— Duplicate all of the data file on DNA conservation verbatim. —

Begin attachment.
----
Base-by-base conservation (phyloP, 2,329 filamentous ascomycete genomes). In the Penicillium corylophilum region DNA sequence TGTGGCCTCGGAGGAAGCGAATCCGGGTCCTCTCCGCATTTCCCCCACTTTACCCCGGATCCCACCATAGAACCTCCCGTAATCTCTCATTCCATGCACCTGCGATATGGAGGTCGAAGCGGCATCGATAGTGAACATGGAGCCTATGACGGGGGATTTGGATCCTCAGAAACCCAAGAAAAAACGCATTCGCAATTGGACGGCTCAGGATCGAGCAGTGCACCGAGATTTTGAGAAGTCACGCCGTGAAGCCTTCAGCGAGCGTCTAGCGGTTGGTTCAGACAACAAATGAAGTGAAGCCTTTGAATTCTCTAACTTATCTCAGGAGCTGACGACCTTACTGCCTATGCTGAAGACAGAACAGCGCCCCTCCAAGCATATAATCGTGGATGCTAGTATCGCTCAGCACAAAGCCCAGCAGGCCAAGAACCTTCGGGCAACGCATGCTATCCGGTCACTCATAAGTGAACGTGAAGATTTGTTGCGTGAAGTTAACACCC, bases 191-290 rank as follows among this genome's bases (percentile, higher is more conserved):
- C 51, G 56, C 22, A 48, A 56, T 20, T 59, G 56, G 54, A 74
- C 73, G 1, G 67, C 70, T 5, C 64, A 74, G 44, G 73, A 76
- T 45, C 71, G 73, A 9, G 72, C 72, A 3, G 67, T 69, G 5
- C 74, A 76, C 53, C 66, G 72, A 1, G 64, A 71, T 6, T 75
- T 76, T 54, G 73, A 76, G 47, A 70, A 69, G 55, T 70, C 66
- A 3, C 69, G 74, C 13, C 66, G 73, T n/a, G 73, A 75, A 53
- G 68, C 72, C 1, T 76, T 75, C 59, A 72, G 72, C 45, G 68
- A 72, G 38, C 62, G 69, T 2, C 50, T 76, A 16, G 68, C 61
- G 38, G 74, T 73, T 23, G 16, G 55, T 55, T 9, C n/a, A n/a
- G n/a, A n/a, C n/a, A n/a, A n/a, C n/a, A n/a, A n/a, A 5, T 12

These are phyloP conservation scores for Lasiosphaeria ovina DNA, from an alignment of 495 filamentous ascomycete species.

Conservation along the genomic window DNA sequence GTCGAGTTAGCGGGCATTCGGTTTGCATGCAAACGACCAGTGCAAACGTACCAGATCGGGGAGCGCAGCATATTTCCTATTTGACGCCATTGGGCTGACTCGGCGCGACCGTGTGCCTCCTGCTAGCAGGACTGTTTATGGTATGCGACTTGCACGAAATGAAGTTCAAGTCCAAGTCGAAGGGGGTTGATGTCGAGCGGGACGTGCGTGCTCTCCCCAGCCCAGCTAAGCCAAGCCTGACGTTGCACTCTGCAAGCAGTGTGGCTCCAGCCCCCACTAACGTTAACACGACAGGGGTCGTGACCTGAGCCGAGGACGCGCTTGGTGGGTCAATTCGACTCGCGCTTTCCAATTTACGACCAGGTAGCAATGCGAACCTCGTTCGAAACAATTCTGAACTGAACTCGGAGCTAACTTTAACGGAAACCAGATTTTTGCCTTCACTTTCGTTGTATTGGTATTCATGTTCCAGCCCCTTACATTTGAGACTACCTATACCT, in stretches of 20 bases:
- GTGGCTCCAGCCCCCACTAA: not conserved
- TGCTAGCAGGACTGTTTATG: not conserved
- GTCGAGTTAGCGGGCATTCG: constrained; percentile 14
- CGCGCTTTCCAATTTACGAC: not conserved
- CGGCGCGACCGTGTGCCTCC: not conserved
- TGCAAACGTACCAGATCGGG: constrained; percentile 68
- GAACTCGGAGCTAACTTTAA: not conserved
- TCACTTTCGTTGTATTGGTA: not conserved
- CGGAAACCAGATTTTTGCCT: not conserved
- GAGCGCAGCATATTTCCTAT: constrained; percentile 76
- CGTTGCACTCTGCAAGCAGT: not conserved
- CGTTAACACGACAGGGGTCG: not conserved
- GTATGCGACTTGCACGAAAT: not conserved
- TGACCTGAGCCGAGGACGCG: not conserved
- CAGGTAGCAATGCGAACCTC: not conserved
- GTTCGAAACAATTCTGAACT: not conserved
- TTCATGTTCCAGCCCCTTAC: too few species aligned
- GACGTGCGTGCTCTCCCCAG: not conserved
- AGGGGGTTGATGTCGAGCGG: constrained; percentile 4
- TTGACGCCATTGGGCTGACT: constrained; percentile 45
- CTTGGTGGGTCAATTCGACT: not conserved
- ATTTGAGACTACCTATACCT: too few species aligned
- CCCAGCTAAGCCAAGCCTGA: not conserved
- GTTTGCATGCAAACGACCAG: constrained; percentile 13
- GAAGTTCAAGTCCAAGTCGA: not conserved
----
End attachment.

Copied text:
Base-by-base conservation (phyloP, 2,329 filamentous ascomycete genomes). In the Penicillium corylophilum region DNA sequence TGTGGCCTCGGAGGAAGCGAATCCGGGTCCTCTCCGCATTTCCCCCACTTTACCCCGGATCCCACCATAGAACCTCCCGTAATCTCTCATTCCATGCACCTGCGATATGGAGGTCGAAGCGGCATCGATAGTGAACATGGAGCCTATGACGGGGGATTTGGATCCTCAGAAACCCAAGAAAAAACGCATTCGCAATTGGACGGCTCAGGATCGAGCAGTGCACCGAGATTTTGAGAAGTCACGCCGTGAAGCCTTCAGCGAGCGTCTAGCGGTTGGTTCAGACAACAAATGAAGTGAAGCCTTTGAATTCTCTAACTTATCTCAGGAGCTGACGACCTTACTGCCTATGCTGAAGACAGAACAGCGCCCCTCCAAGCATATAATCGTGGATGCTAGTATCGCTCAGCACAAAGCCCAGCAGGCCAAGAACCTTCGGGCAACGCATGCTATCCGGTCACTCATAAGTGAACGTGAAGATTTGTTGCGTGAAGTTAACACCC, bases 191-290 rank as follows among this genome's bases (percentile, higher is more conserved):
- C 51, G 56, C 22, A 48, A 56, T 20, T 59, G 56, G 54, A 74
- C 73, G 1, G 67, C 70, T 5, C 64, A 74, G 44, G 73, A 76
- T 45, C 71, G 73, A 9, G 72, C 72, A 3, G 67, T 69, G 5
- C 74, A 76, C 53, C 66, G 72, A 1, G 64, A 71, T 6, T 75
- T 76, T 54, G 73, A 76, G 47, A 70, A 69, G 55, T 70, C 66
- A 3, C 69, G 74, C 13, C 66, G 73, T n/a, G 73, A 75, A 53
- G 68, C 72, C 1, T 76, T 75, C 59, A 72, G 72, C 45, G 68
- A 72, G 38, C 62, G 69, T 2, C 50, T 76, A 16, G 68, C 61
- G 38, G 74, T 73, T 23, G 16, G 55, T 55, T 9, C n/a, A n/a
- G n/a, A n/a, C n/a, A n/a, A n/a, C n/a, A n/a, A n/a, A 5, T 12

These are phyloP conservation scores for Lasiosphaeria ovina DNA, from an alignment of 495 filamentous ascomycete species.

Conservation along the genomic window DNA sequence GTCGAGTTAGCGGGCATTCGGTTTGCATGCAAACGACCAGTGCAAACGTACCAGATCGGGGAGCGCAGCATATTTCCTATTTGACGCCATTGGGCTGACTCGGCGCGACCGTGTGCCTCCTGCTAGCAGGACTGTTTATGGTATGCGACTTGCACGAAATGAAGTTCAAGTCCAAGTCGAAGGGGGTTGATGTCGAGCGGGACGTGCGTGCTCTCCCCAGCCCAGCTAAGCCAAGCCTGACGTTGCACTCTGCAAGCAGTGTGGCTCCAGCCCCCACTAACGTTAACACGACAGGGGTCGTGACCTGAGCCGAGGACGCGCTTGGTGGGTCAATTCGACTCGCGCTTTCCAATTTACGACCAGGTAGCAATGCGAACCTCGTTCGAAACAATTCTGAACTGAACTCGGAGCTAACTTTAACGGAAACCAGATTTTTGCCTTCACTTTCGTTGTATTGGTATTCATGTTCCAGCCCCTTACATTTGAGACTACCTATACCT, in stretches of 20 bases:
- GTGGCTCCAGCCCCCACTAA: not conserved
- TGCTAGCAGGACTGTTTATG: not conserved
- GTCGAGTTAGCGGGCATTCG: constrained; percentile 14
- CGCGCTTTCCAATTTACGAC: not conserved
- CGGCGCGACCGTGTGCCTCC: not conserved
- TGCAAACGTACCAGATCGGG: constrained; percentile 68
- GAACTCGGAGCTAACTTTAA: not conserved
- TCACTTTCGTTGTATTGGTA: not conserved
- CGGAAACCAGATTTTTGCCT: not conserved
- GAGCGCAGCATATTTCCTAT: constrained; percentile 76
- CGTTGCACTCTGCAAGCAGT: not conserved
- CGTTAACACGACAGGGGTCG: not conserved
- GTATGCGACTTGCACGAAAT: not conserved
- TGACCTGAGCCGAGGACGCG: not conserved
- CAGGTAGCAATGCGAACCTC: not conserved
- GTTCGAAACAATTCTGAACT: not conserved
- TTCATGTTCCAGCCCCTTAC: too few species aligned
- GACGTGCGTGCTCTCCCCAG: not conserved
- AGGGGGTTGATGTCGAGCGG: constrained; percentile 4
- TTGACGCCATTGGGCTGACT: constrained; percentile 45
- CTTGGTGGGTCAATTCGACT: not conserved
- ATTTGAGACTACCTATACCT: too few species aligned
- CCCAGCTAAGCCAAGCCTGA: not conserved
- GTTTGCATGCAAACGACCAG: constrained; percentile 13
- GAAGTTCAAGTCCAAGTCGA: not conserved